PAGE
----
While not really "Ham Radio" there is a lot of interest from those interested in exploring the sky and those curious what signals they can pick out of the sky when it comes to FTA Satellite Television, also known as Free To Air. Although "Free" is only partially true. There is, in fact, some encrypted (paid) programming on some of the birds (satellites) out there. Those looking to watch the free programming will not be disappointed, as there is a lot out there.

As of me writing this, this programming would be mainly on Galaxy 19 KU band satellite at 97W, meaning it is at 97 degrees on the West  (Covering The Americas) vs East (covering EU, Asia and Africa). This Satellite has a lot of international TV and even radio channels. Many in English, but you will also find Arabic, Persian (Farsi), Tagalog, Vietnamese, Polish and Hungarian to name a few. As of 2018, there is more and more HD programming as well. Below is an actual screen capture of Duna TV from Hungary, as you can see clear digital picture.


You can find all the info one can dream of at a website Lyngsat, starting with channel lineups, satellite locations. languages they broadcast in and much, much more. They even have information on upcoming satellite launches as well as satellite radio and wild feeds. Video is categorized into HD and standard (there is still a lot out there as of 2020) and also in the clear and scrambled, meaning subscription is required. But there is a lot out there to watch for free!


To point the dish is not as difficult as it seems. dishpointer.com is a good site to start with, enter your address and the satellite of interest. You will need of course a compass and tools to adjust antenna.

The required hardware is fairly straight forward:

You will need a Satellite Dish of course. 3ft or slightly larger will do fine in most of the country, Alaska and Hawaii you may need slightly larger. Generally you can get good results with a dish around 36-48". I have had some limited success with old DirecTV dishes.

An LNB which stands for Low Noise Block Amplifier/downconverter and these come in many flavors. The purpose of these is to take a high frequency input and in addition to amplifying the signal for a long coax cable run, it also moves it down in frequency to a more manageable range. Generally these are under 1GHz or around the Cable TV frequencies, making it cheaper and easier to tune at the receiver level and those who are hams understand that the lower the frequency the lower the cable loss. So it is a logical thing to be using.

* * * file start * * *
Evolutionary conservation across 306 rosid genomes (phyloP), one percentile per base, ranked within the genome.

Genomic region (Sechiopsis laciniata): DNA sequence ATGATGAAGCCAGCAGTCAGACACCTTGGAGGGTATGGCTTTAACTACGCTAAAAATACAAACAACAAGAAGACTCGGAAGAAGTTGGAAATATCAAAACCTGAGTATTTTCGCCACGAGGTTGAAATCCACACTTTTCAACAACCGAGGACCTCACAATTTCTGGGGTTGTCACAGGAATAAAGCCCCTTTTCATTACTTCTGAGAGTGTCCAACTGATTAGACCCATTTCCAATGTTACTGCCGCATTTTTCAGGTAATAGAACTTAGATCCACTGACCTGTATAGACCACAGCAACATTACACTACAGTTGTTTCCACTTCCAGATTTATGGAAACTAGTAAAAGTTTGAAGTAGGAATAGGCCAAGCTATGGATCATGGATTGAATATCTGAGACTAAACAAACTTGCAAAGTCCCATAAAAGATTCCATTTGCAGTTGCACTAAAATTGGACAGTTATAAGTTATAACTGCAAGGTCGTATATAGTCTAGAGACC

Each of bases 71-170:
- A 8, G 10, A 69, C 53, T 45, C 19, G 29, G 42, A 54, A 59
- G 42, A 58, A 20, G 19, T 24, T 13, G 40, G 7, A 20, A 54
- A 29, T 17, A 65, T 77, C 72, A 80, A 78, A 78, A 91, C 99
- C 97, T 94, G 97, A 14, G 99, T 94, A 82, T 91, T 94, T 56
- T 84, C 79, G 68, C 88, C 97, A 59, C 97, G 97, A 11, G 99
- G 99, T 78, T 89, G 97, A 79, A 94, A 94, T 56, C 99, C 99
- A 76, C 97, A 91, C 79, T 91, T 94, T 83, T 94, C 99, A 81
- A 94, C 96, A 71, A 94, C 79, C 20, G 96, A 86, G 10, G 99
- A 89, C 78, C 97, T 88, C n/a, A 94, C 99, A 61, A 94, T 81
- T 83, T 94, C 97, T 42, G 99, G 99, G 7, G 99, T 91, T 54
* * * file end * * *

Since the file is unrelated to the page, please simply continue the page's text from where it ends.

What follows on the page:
These will generally operate around 11-13GHz range for the KU Bans, the C band is on much lower frequencies, around 3GHz and requires a much larger dish. I will not cover these here at this time due to decreased popularity and much larger dish requirements...I am talking starting 8ft for good results. Although if there is interest, please get in touch and I will add a section.

For LNBs for FTA Satellite use there are 3 main types:

  • Standard Linear - This is the one you likely need, It receives Linear mode as in Vertical and Horizontal vs. circular (below) and works in the 11-12GHz range.
  • Universal Linear - Basically an extended frequency range version (goes slightly lower) of the Standard. Not very often used, in fact in North America there is only one Satellite as of 2021 that uses it.
  • Circular Polarized - These are the ones you would find with DirecTV and DishNet and is useless for FTA reception as these are used for subscription television services. Nothing at the moment available for FTA use with these.

Gain and noise level of the amplifier (LNB) is what is makes the most difference in both cost and performance. The lower the noise, the generally better.

Polarity is switched with DC voltage 13/18Vdc for Horizontal/Vertical H/V or Circular polarized Right hand and Left hand polarized.

An FTA Receiver, not to be confused with those by DirecTV or DishNet. These are ones designed for receiving non packaged programming. A quick search on ebay will give you a good idea of what is available.

There are are Switches for those looking to receive multiple satellites and/or use multiple receivers on a single receiver. These are basically sometimes available in the LNB itself and are referred to Dual or Quad. They are/or can be switched with 22Khz signal. DiSEqC switch is also used often to combine many receivers and/or to use multiple LNBs and even multiple dishes to receive programming from Multiple satellites. Much as you see DirecTV for example having many LNBs on their oval dishes to allow seamless reception of programming. This is exactly the same concept!

Once you got the above purchased, the rest is installation. You can use the links below to figure out where you want to point. You will need to get either an App with a compass or an old school compass as well as a way to figure out elevation angle. Sometimes there are markings on the dish for this and this is likely enough, the rest can be fine tuned.

I hope you found this very basic into helpful. If  you want to see more or something more specific, drop me a line!

Links for additional research:

Lyngsat.org - A list of all satellites, programming and much more

Dishpointer.com - Lookup which direction to point your dish

If you find something incorrect, have an update, or if there is something you would like to see added to the site, drop me a line here. I like to keep things as up-to-date and as accurate as possible. Thank you! - Lucas / W6AER

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